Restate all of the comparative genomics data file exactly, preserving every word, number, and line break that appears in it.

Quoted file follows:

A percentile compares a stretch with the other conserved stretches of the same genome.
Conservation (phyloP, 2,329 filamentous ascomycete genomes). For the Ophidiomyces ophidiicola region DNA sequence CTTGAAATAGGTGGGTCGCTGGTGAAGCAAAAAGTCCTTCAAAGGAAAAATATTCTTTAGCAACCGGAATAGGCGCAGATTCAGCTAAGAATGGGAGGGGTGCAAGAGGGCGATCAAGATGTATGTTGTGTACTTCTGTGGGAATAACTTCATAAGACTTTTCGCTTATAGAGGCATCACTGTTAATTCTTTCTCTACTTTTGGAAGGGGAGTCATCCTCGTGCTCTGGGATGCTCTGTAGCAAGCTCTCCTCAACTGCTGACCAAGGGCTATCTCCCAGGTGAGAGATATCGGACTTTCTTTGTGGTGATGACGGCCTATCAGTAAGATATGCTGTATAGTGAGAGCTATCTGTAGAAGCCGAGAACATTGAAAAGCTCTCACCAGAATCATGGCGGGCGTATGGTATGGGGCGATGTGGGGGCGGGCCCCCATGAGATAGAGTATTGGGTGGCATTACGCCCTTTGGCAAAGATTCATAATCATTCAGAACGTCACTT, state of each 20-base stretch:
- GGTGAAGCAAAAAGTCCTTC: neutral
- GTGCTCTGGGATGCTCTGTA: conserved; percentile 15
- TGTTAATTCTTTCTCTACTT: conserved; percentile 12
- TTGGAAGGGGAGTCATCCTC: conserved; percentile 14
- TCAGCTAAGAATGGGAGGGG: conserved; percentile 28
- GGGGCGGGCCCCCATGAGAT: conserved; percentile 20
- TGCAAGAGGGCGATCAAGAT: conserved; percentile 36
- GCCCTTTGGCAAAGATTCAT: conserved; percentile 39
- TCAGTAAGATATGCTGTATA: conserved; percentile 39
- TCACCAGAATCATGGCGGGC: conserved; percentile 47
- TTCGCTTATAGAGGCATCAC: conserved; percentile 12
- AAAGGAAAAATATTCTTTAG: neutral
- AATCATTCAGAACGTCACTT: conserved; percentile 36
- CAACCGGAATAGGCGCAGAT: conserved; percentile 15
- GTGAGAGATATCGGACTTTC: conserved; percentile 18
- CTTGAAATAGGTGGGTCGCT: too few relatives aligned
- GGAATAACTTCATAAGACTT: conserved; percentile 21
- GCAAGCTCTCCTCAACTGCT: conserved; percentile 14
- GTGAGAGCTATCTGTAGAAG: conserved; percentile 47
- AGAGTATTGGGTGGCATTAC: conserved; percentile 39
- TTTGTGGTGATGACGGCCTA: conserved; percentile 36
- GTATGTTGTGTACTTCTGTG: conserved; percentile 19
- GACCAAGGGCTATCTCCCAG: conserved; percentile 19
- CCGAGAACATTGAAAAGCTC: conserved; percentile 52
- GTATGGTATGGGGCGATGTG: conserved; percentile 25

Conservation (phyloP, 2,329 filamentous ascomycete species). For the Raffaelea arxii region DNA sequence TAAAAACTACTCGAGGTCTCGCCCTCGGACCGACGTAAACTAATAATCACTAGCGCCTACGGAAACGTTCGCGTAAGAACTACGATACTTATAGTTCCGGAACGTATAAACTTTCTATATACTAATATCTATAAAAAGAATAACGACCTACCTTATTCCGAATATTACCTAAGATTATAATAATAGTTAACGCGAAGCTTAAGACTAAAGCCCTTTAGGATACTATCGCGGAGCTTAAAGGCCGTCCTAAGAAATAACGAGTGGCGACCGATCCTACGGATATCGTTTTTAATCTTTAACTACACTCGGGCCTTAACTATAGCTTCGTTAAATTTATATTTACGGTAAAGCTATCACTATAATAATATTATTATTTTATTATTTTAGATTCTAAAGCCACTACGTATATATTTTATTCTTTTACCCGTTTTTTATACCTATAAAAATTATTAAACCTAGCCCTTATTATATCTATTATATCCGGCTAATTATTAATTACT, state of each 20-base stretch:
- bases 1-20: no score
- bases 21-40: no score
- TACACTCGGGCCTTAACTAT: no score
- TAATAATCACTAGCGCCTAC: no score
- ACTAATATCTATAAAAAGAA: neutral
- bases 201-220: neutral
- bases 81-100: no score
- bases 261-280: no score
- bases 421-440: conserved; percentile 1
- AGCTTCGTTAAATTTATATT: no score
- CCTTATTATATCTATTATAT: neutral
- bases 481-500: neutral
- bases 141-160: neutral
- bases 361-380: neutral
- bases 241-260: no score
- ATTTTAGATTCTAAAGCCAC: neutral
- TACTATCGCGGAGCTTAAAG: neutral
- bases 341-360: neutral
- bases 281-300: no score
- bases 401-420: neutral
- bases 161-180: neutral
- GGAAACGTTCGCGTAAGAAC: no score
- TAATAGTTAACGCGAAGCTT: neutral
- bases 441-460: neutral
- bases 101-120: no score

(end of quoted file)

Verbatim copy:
A percentile compares a stretch with the other conserved stretches of the same genome.
Conservation (phyloP, 2,329 filamentous ascomycete genomes). For the Ophidiomyces ophidiicola region DNA sequence CTTGAAATAGGTGGGTCGCTGGTGAAGCAAAAAGTCCTTCAAAGGAAAAATATTCTTTAGCAACCGGAATAGGCGCAGATTCAGCTAAGAATGGGAGGGGTGCAAGAGGGCGATCAAGATGTATGTTGTGTACTTCTGTGGGAATAACTTCATAAGACTTTTCGCTTATAGAGGCATCACTGTTAATTCTTTCTCTACTTTTGGAAGGGGAGTCATCCTCGTGCTCTGGGATGCTCTGTAGCAAGCTCTCCTCAACTGCTGACCAAGGGCTATCTCCCAGGTGAGAGATATCGGACTTTCTTTGTGGTGATGACGGCCTATCAGTAAGATATGCTGTATAGTGAGAGCTATCTGTAGAAGCCGAGAACATTGAAAAGCTCTCACCAGAATCATGGCGGGCGTATGGTATGGGGCGATGTGGGGGCGGGCCCCCATGAGATAGAGTATTGGGTGGCATTACGCCCTTTGGCAAAGATTCATAATCATTCAGAACGTCACTT, state of each 20-base stretch:
- GGTGAAGCAAAAAGTCCTTC: neutral
- GTGCTCTGGGATGCTCTGTA: conserved; percentile 15
- TGTTAATTCTTTCTCTACTT: conserved; percentile 12
- TTGGAAGGGGAGTCATCCTC: conserved; percentile 14
- TCAGCTAAGAATGGGAGGGG: conserved; percentile 28
- GGGGCGGGCCCCCATGAGAT: conserved; percentile 20
- TGCAAGAGGGCGATCAAGAT: conserved; percentile 36
- GCCCTTTGGCAAAGATTCAT: conserved; percentile 39
- TCAGTAAGATATGCTGTATA: conserved; percentile 39
- TCACCAGAATCATGGCGGGC: conserved; percentile 47
- TTCGCTTATAGAGGCATCAC: conserved; percentile 12
- AAAGGAAAAATATTCTTTAG: neutral
- AATCATTCAGAACGTCACTT: conserved; percentile 36
- CAACCGGAATAGGCGCAGAT: conserved; percentile 15
- GTGAGAGATATCGGACTTTC: conserved; percentile 18
- CTTGAAATAGGTGGGTCGCT: too few relatives aligned
- GGAATAACTTCATAAGACTT: conserved; percentile 21
- GCAAGCTCTCCTCAACTGCT: conserved; percentile 14
- GTGAGAGCTATCTGTAGAAG: conserved; percentile 47
- AGAGTATTGGGTGGCATTAC: conserved; percentile 39
- TTTGTGGTGATGACGGCCTA: conserved; percentile 36
- GTATGTTGTGTACTTCTGTG: conserved; percentile 19
- GACCAAGGGCTATCTCCCAG: conserved; percentile 19
- CCGAGAACATTGAAAAGCTC: conserved; percentile 52
- GTATGGTATGGGGCGATGTG: conserved; percentile 25

Conservation (phyloP, 2,329 filamentous ascomycete species). For the Raffaelea arxii region DNA sequence TAAAAACTACTCGAGGTCTCGCCCTCGGACCGACGTAAACTAATAATCACTAGCGCCTACGGAAACGTTCGCGTAAGAACTACGATACTTATAGTTCCGGAACGTATAAACTTTCTATATACTAATATCTATAAAAAGAATAACGACCTACCTTATTCCGAATATTACCTAAGATTATAATAATAGTTAACGCGAAGCTTAAGACTAAAGCCCTTTAGGATACTATCGCGGAGCTTAAAGGCCGTCCTAAGAAATAACGAGTGGCGACCGATCCTACGGATATCGTTTTTAATCTTTAACTACACTCGGGCCTTAACTATAGCTTCGTTAAATTTATATTTACGGTAAAGCTATCACTATAATAATATTATTATTTTATTATTTTAGATTCTAAAGCCACTACGTATATATTTTATTCTTTTACCCGTTTTTTATACCTATAAAAATTATTAAACCTAGCCCTTATTATATCTATTATATCCGGCTAATTATTAATTACT, state of each 20-base stretch:
- bases 1-20: no score
- bases 21-40: no score
- TACACTCGGGCCTTAACTAT: no score
- TAATAATCACTAGCGCCTAC: no score
- ACTAATATCTATAAAAAGAA: neutral
- bases 201-220: neutral
- bases 81-100: no score
- bases 261-280: no score
- bases 421-440: conserved; percentile 1
- AGCTTCGTTAAATTTATATT: no score
- CCTTATTATATCTATTATAT: neutral
- bases 481-500: neutral
- bases 141-160: neutral
- bases 361-380: neutral
- bases 241-260: no score
- ATTTTAGATTCTAAAGCCAC: neutral
- TACTATCGCGGAGCTTAAAG: neutral
- bases 341-360: neutral
- bases 281-300: no score
- bases 401-420: neutral
- bases 161-180: neutral
- GGAAACGTTCGCGTAAGAAC: no score
- TAATAGTTAACGCGAAGCTT: neutral
- bases 441-460: neutral
- bases 101-120: no score